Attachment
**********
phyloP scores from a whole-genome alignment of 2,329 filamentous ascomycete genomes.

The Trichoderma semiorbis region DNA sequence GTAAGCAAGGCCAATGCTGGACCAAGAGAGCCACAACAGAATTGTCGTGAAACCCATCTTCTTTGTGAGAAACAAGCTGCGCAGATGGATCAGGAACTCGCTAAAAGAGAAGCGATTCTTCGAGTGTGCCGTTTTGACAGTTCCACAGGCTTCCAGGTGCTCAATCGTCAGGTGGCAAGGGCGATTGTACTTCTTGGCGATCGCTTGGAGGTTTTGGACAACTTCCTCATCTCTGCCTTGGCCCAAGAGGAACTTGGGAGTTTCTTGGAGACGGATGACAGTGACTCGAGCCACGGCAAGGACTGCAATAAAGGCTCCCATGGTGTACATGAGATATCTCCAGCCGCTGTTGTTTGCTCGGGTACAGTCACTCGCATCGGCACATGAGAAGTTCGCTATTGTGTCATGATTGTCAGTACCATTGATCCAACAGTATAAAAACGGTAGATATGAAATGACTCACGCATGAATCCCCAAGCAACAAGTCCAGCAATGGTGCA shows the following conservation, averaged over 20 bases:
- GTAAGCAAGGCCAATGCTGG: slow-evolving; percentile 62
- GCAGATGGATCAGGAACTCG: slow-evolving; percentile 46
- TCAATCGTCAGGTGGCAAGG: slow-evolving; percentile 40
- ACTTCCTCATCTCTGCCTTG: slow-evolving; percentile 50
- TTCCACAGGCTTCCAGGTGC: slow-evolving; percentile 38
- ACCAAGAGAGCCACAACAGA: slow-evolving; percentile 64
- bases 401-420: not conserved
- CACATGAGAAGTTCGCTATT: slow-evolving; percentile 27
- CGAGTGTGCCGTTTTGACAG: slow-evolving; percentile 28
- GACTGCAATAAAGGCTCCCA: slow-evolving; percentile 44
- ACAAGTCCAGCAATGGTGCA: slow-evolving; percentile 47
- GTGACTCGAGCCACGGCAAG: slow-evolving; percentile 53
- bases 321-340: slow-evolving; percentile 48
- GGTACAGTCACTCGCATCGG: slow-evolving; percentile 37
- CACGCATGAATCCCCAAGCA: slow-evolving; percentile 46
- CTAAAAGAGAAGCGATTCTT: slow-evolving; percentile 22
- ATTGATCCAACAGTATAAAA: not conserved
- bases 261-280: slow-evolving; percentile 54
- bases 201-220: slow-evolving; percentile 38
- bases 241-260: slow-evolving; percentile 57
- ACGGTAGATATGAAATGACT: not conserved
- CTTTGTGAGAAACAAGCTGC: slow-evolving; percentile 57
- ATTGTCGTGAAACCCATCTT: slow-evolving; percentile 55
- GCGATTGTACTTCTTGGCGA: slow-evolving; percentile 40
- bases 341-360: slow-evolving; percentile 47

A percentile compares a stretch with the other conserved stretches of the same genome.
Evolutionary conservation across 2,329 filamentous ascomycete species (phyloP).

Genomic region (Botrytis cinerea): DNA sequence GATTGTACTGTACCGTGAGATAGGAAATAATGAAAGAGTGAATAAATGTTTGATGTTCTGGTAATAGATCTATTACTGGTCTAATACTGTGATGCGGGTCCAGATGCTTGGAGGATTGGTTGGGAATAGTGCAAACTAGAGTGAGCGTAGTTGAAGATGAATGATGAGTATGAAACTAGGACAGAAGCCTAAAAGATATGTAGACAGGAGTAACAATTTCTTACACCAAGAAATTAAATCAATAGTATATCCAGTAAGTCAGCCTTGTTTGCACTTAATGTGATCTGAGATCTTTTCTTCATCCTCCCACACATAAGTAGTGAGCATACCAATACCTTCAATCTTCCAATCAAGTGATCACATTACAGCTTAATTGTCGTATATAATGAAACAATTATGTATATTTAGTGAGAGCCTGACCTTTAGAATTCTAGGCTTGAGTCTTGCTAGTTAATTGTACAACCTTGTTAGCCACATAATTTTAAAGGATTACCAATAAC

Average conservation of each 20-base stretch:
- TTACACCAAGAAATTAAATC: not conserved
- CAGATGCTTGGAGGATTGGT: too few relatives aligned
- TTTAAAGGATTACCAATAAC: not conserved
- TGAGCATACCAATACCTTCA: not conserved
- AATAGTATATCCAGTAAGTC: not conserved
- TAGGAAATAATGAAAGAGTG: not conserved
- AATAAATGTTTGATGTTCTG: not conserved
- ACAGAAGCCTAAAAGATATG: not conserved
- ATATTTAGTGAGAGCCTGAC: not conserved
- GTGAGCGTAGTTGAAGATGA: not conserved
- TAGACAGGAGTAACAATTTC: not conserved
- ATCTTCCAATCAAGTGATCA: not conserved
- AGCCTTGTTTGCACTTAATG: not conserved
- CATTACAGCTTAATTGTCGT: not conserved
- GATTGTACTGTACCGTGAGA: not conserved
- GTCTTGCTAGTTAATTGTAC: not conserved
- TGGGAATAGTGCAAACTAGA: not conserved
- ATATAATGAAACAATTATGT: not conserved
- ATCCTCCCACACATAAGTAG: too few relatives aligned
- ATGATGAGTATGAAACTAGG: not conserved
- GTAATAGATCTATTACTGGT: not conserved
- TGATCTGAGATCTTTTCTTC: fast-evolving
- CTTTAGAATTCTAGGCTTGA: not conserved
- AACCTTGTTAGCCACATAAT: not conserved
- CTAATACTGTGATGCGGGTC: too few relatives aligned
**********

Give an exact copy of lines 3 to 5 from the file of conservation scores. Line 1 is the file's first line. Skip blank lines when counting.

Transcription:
- GTAAGCAAGGCCAATGCTGG: slow-evolving; percentile 62
- GCAGATGGATCAGGAACTCG: slow-evolving; percentile 46
- TCAATCGTCAGGTGGCAAGG: slow-evolving; percentile 40